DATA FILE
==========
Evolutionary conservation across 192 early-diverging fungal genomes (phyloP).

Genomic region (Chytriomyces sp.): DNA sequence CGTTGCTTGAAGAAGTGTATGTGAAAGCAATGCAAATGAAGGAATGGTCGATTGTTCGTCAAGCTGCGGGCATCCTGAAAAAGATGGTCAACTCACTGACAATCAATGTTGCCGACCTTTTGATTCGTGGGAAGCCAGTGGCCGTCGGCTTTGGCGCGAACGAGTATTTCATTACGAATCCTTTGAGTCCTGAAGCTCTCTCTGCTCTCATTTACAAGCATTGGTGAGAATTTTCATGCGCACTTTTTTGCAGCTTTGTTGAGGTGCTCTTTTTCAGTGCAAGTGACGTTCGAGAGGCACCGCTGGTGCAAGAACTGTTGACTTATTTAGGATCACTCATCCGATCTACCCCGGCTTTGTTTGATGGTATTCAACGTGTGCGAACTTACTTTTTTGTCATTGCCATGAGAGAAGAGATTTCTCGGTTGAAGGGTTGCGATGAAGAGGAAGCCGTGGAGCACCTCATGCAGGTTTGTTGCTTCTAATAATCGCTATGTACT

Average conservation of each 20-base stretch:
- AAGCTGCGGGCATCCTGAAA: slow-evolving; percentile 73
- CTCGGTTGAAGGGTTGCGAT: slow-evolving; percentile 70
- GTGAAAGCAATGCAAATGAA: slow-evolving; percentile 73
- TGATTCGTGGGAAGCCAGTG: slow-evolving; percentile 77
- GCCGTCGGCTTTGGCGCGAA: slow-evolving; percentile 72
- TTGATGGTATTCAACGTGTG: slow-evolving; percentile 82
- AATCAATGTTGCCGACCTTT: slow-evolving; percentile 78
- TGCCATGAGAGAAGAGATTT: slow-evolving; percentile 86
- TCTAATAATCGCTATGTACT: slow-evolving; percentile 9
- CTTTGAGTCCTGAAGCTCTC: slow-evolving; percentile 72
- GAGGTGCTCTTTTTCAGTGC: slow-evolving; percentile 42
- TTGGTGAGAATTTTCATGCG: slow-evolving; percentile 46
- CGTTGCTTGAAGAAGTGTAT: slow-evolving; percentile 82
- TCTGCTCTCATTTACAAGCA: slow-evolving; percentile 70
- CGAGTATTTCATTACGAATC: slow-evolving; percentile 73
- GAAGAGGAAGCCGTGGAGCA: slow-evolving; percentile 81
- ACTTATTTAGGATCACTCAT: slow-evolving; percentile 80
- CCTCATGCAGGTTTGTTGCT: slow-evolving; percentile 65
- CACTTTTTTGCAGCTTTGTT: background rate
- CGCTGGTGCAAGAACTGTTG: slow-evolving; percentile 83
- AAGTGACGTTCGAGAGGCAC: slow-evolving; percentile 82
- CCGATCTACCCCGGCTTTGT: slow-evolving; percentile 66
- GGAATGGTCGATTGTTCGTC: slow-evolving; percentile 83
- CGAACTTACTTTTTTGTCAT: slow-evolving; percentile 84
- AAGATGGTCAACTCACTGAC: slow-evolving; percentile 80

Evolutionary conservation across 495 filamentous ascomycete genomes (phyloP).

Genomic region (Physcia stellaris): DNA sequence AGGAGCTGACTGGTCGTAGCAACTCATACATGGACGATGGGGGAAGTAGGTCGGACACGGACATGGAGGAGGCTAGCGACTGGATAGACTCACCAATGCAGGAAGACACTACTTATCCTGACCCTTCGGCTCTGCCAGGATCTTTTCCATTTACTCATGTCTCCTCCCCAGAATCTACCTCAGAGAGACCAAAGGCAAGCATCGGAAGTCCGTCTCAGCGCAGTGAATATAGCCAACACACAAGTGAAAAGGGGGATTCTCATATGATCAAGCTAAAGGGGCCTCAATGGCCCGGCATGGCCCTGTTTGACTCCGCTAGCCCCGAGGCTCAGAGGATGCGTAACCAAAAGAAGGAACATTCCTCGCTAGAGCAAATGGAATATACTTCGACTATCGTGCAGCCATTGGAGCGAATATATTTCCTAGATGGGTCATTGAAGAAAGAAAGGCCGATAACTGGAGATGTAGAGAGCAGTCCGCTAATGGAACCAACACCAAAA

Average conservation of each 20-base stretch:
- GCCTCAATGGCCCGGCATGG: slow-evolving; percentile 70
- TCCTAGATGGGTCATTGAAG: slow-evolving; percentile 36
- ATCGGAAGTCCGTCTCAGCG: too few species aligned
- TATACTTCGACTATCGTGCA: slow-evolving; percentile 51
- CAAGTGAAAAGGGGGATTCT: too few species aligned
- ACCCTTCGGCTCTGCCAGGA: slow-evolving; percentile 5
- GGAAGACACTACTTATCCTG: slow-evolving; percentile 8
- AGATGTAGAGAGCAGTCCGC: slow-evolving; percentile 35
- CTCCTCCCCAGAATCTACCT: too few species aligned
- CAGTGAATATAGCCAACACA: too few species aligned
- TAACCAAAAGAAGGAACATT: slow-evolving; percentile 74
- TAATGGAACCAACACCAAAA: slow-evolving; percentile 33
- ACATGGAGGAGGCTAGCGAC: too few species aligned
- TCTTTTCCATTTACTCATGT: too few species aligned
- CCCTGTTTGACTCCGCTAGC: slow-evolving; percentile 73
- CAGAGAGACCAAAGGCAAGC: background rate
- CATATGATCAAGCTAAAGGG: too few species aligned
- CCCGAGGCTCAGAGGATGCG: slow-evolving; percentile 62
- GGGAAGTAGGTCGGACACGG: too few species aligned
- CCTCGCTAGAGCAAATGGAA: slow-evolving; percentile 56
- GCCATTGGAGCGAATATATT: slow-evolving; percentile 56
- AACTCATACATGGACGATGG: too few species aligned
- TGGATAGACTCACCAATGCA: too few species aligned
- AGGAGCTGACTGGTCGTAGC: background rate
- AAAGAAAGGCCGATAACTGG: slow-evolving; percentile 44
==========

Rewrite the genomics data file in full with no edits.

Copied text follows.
Evolutionary conservation across 192 early-diverging fungal genomes (phyloP).

Genomic region (Chytriomyces sp.): DNA sequence CGTTGCTTGAAGAAGTGTATGTGAAAGCAATGCAAATGAAGGAATGGTCGATTGTTCGTCAAGCTGCGGGCATCCTGAAAAAGATGGTCAACTCACTGACAATCAATGTTGCCGACCTTTTGATTCGTGGGAAGCCAGTGGCCGTCGGCTTTGGCGCGAACGAGTATTTCATTACGAATCCTTTGAGTCCTGAAGCTCTCTCTGCTCTCATTTACAAGCATTGGTGAGAATTTTCATGCGCACTTTTTTGCAGCTTTGTTGAGGTGCTCTTTTTCAGTGCAAGTGACGTTCGAGAGGCACCGCTGGTGCAAGAACTGTTGACTTATTTAGGATCACTCATCCGATCTACCCCGGCTTTGTTTGATGGTATTCAACGTGTGCGAACTTACTTTTTTGTCATTGCCATGAGAGAAGAGATTTCTCGGTTGAAGGGTTGCGATGAAGAGGAAGCCGTGGAGCACCTCATGCAGGTTTGTTGCTTCTAATAATCGCTATGTACT

Average conservation of each 20-base stretch:
- AAGCTGCGGGCATCCTGAAA: slow-evolving; percentile 73
- CTCGGTTGAAGGGTTGCGAT: slow-evolving; percentile 70
- GTGAAAGCAATGCAAATGAA: slow-evolving; percentile 73
- TGATTCGTGGGAAGCCAGTG: slow-evolving; percentile 77
- GCCGTCGGCTTTGGCGCGAA: slow-evolving; percentile 72
- TTGATGGTATTCAACGTGTG: slow-evolving; percentile 82
- AATCAATGTTGCCGACCTTT: slow-evolving; percentile 78
- TGCCATGAGAGAAGAGATTT: slow-evolving; percentile 86
- TCTAATAATCGCTATGTACT: slow-evolving; percentile 9
- CTTTGAGTCCTGAAGCTCTC: slow-evolving; percentile 72
- GAGGTGCTCTTTTTCAGTGC: slow-evolving; percentile 42
- TTGGTGAGAATTTTCATGCG: slow-evolving; percentile 46
- CGTTGCTTGAAGAAGTGTAT: slow-evolving; percentile 82
- TCTGCTCTCATTTACAAGCA: slow-evolving; percentile 70
- CGAGTATTTCATTACGAATC: slow-evolving; percentile 73
- GAAGAGGAAGCCGTGGAGCA: slow-evolving; percentile 81
- ACTTATTTAGGATCACTCAT: slow-evolving; percentile 80
- CCTCATGCAGGTTTGTTGCT: slow-evolving; percentile 65
- CACTTTTTTGCAGCTTTGTT: background rate
- CGCTGGTGCAAGAACTGTTG: slow-evolving; percentile 83
- AAGTGACGTTCGAGAGGCAC: slow-evolving; percentile 82
- CCGATCTACCCCGGCTTTGT: slow-evolving; percentile 66
- GGAATGGTCGATTGTTCGTC: slow-evolving; percentile 83
- CGAACTTACTTTTTTGTCAT: slow-evolving; percentile 84
- AAGATGGTCAACTCACTGAC: slow-evolving; percentile 80

Evolutionary conservation across 495 filamentous ascomycete genomes (phyloP).

Genomic region (Physcia stellaris): DNA sequence AGGAGCTGACTGGTCGTAGCAACTCATACATGGACGATGGGGGAAGTAGGTCGGACACGGACATGGAGGAGGCTAGCGACTGGATAGACTCACCAATGCAGGAAGACACTACTTATCCTGACCCTTCGGCTCTGCCAGGATCTTTTCCATTTACTCATGTCTCCTCCCCAGAATCTACCTCAGAGAGACCAAAGGCAAGCATCGGAAGTCCGTCTCAGCGCAGTGAATATAGCCAACACACAAGTGAAAAGGGGGATTCTCATATGATCAAGCTAAAGGGGCCTCAATGGCCCGGCATGGCCCTGTTTGACTCCGCTAGCCCCGAGGCTCAGAGGATGCGTAACCAAAAGAAGGAACATTCCTCGCTAGAGCAAATGGAATATACTTCGACTATCGTGCAGCCATTGGAGCGAATATATTTCCTAGATGGGTCATTGAAGAAAGAAAGGCCGATAACTGGAGATGTAGAGAGCAGTCCGCTAATGGAACCAACACCAAAA

Average conservation of each 20-base stretch:
- GCCTCAATGGCCCGGCATGG: slow-evolving; percentile 70
- TCCTAGATGGGTCATTGAAG: slow-evolving; percentile 36
- ATCGGAAGTCCGTCTCAGCG: too few species aligned
- TATACTTCGACTATCGTGCA: slow-evolving; percentile 51
- CAAGTGAAAAGGGGGATTCT: too few species aligned
- ACCCTTCGGCTCTGCCAGGA: slow-evolving; percentile 5
- GGAAGACACTACTTATCCTG: slow-evolving; percentile 8
- AGATGTAGAGAGCAGTCCGC: slow-evolving; percentile 35
- CTCCTCCCCAGAATCTACCT: too few species aligned
- CAGTGAATATAGCCAACACA: too few species aligned
- TAACCAAAAGAAGGAACATT: slow-evolving; percentile 74
- TAATGGAACCAACACCAAAA: slow-evolving; percentile 33
- ACATGGAGGAGGCTAGCGAC: too few species aligned
- TCTTTTCCATTTACTCATGT: too few species aligned
- CCCTGTTTGACTCCGCTAGC: slow-evolving; percentile 73
- CAGAGAGACCAAAGGCAAGC: background rate
- CATATGATCAAGCTAAAGGG: too few species aligned
- CCCGAGGCTCAGAGGATGCG: slow-evolving; percentile 62
- GGGAAGTAGGTCGGACACGG: too few species aligned
- CCTCGCTAGAGCAAATGGAA: slow-evolving; percentile 56
- GCCATTGGAGCGAATATATT: slow-evolving; percentile 56
- AACTCATACATGGACGATGG: too few species aligned
- TGGATAGACTCACCAATGCA: too few species aligned
- AGGAGCTGACTGGTCGTAGC: background rate
- AAAGAAAGGCCGATAACTGG: slow-evolving; percentile 44